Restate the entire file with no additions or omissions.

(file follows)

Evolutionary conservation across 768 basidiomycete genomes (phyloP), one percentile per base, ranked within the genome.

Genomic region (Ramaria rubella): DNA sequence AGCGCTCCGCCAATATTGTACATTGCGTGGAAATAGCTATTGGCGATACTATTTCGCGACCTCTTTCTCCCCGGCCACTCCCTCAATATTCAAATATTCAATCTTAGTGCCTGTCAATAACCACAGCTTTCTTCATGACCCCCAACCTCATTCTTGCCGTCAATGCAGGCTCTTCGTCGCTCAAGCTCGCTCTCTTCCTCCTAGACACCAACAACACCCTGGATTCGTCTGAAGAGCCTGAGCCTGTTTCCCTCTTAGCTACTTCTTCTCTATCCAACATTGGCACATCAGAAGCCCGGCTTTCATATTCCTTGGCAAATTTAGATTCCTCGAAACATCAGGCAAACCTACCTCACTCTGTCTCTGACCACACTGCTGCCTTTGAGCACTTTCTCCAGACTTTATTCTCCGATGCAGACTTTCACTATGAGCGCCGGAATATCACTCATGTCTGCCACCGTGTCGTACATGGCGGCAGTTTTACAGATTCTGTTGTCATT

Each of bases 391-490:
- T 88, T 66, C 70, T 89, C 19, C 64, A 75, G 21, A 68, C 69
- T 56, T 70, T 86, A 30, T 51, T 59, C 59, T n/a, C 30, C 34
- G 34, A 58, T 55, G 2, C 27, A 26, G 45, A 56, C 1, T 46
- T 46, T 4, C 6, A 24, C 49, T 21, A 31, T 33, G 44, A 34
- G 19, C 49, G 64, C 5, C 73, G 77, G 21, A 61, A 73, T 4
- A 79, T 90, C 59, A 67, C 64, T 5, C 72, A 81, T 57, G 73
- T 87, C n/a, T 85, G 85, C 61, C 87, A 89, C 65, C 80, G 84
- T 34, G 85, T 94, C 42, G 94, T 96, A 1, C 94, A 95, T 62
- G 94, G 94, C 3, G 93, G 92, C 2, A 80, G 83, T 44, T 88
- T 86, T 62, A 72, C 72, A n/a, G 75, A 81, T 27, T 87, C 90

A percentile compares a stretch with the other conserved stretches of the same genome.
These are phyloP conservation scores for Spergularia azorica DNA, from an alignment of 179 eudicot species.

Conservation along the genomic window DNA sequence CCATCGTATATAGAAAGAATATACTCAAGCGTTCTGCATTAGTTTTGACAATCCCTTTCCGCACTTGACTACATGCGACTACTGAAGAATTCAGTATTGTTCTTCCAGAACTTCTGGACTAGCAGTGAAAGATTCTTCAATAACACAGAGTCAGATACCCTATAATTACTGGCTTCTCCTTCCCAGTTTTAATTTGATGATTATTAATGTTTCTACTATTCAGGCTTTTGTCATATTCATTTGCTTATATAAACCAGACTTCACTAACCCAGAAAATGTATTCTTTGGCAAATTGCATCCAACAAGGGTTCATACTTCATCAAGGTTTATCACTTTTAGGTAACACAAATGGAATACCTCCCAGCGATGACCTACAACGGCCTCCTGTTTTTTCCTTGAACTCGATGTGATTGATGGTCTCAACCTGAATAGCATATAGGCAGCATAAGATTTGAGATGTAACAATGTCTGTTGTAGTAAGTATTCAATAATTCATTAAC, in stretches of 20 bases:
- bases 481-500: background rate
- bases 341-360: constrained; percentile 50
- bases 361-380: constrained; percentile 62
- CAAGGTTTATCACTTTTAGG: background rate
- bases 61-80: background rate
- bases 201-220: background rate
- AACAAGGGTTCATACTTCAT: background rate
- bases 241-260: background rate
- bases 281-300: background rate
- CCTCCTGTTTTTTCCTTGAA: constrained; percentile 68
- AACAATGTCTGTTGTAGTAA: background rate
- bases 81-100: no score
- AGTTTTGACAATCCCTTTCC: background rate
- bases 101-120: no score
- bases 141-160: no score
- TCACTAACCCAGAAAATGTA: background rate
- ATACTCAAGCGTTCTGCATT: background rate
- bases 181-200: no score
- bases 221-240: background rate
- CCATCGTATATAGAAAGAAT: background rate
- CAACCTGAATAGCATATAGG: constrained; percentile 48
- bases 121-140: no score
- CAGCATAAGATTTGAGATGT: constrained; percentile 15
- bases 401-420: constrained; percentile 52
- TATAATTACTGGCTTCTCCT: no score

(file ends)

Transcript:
Evolutionary conservation across 768 basidiomycete genomes (phyloP), one percentile per base, ranked within the genome.

Genomic region (Ramaria rubella): DNA sequence AGCGCTCCGCCAATATTGTACATTGCGTGGAAATAGCTATTGGCGATACTATTTCGCGACCTCTTTCTCCCCGGCCACTCCCTCAATATTCAAATATTCAATCTTAGTGCCTGTCAATAACCACAGCTTTCTTCATGACCCCCAACCTCATTCTTGCCGTCAATGCAGGCTCTTCGTCGCTCAAGCTCGCTCTCTTCCTCCTAGACACCAACAACACCCTGGATTCGTCTGAAGAGCCTGAGCCTGTTTCCCTCTTAGCTACTTCTTCTCTATCCAACATTGGCACATCAGAAGCCCGGCTTTCATATTCCTTGGCAAATTTAGATTCCTCGAAACATCAGGCAAACCTACCTCACTCTGTCTCTGACCACACTGCTGCCTTTGAGCACTTTCTCCAGACTTTATTCTCCGATGCAGACTTTCACTATGAGCGCCGGAATATCACTCATGTCTGCCACCGTGTCGTACATGGCGGCAGTTTTACAGATTCTGTTGTCATT

Each of bases 391-490:
- T 88, T 66, C 70, T 89, C 19, C 64, A 75, G 21, A 68, C 69
- T 56, T 70, T 86, A 30, T 51, T 59, C 59, T n/a, C 30, C 34
- G 34, A 58, T 55, G 2, C 27, A 26, G 45, A 56, C 1, T 46
- T 46, T 4, C 6, A 24, C 49, T 21, A 31, T 33, G 44, A 34
- G 19, C 49, G 64, C 5, C 73, G 77, G 21, A 61, A 73, T 4
- A 79, T 90, C 59, A 67, C 64, T 5, C 72, A 81, T 57, G 73
- T 87, C n/a, T 85, G 85, C 61, C 87, A 89, C 65, C 80, G 84
- T 34, G 85, T 94, C 42, G 94, T 96, A 1, C 94, A 95, T 62
- G 94, G 94, C 3, G 93, G 92, C 2, A 80, G 83, T 44, T 88
- T 86, T 62, A 72, C 72, A n/a, G 75, A 81, T 27, T 87, C 90

A percentile compares a stretch with the other conserved stretches of the same genome.
These are phyloP conservation scores for Spergularia azorica DNA, from an alignment of 179 eudicot species.

Conservation along the genomic window DNA sequence CCATCGTATATAGAAAGAATATACTCAAGCGTTCTGCATTAGTTTTGACAATCCCTTTCCGCACTTGACTACATGCGACTACTGAAGAATTCAGTATTGTTCTTCCAGAACTTCTGGACTAGCAGTGAAAGATTCTTCAATAACACAGAGTCAGATACCCTATAATTACTGGCTTCTCCTTCCCAGTTTTAATTTGATGATTATTAATGTTTCTACTATTCAGGCTTTTGTCATATTCATTTGCTTATATAAACCAGACTTCACTAACCCAGAAAATGTATTCTTTGGCAAATTGCATCCAACAAGGGTTCATACTTCATCAAGGTTTATCACTTTTAGGTAACACAAATGGAATACCTCCCAGCGATGACCTACAACGGCCTCCTGTTTTTTCCTTGAACTCGATGTGATTGATGGTCTCAACCTGAATAGCATATAGGCAGCATAAGATTTGAGATGTAACAATGTCTGTTGTAGTAAGTATTCAATAATTCATTAAC, in stretches of 20 bases:
- bases 481-500: background rate
- bases 341-360: constrained; percentile 50
- bases 361-380: constrained; percentile 62
- CAAGGTTTATCACTTTTAGG: background rate
- bases 61-80: background rate
- bases 201-220: background rate
- AACAAGGGTTCATACTTCAT: background rate
- bases 241-260: background rate
- bases 281-300: background rate
- CCTCCTGTTTTTTCCTTGAA: constrained; percentile 68
- AACAATGTCTGTTGTAGTAA: background rate
- bases 81-100: no score
- AGTTTTGACAATCCCTTTCC: background rate
- bases 101-120: no score
- bases 141-160: no score
- TCACTAACCCAGAAAATGTA: background rate
- ATACTCAAGCGTTCTGCATT: background rate
- bases 181-200: no score
- bases 221-240: background rate
- CCATCGTATATAGAAAGAAT: background rate
- CAACCTGAATAGCATATAGG: constrained; percentile 48
- bases 121-140: no score
- CAGCATAAGATTTGAGATGT: constrained; percentile 15
- bases 401-420: constrained; percentile 52
- TATAATTACTGGCTTCTCCT: no score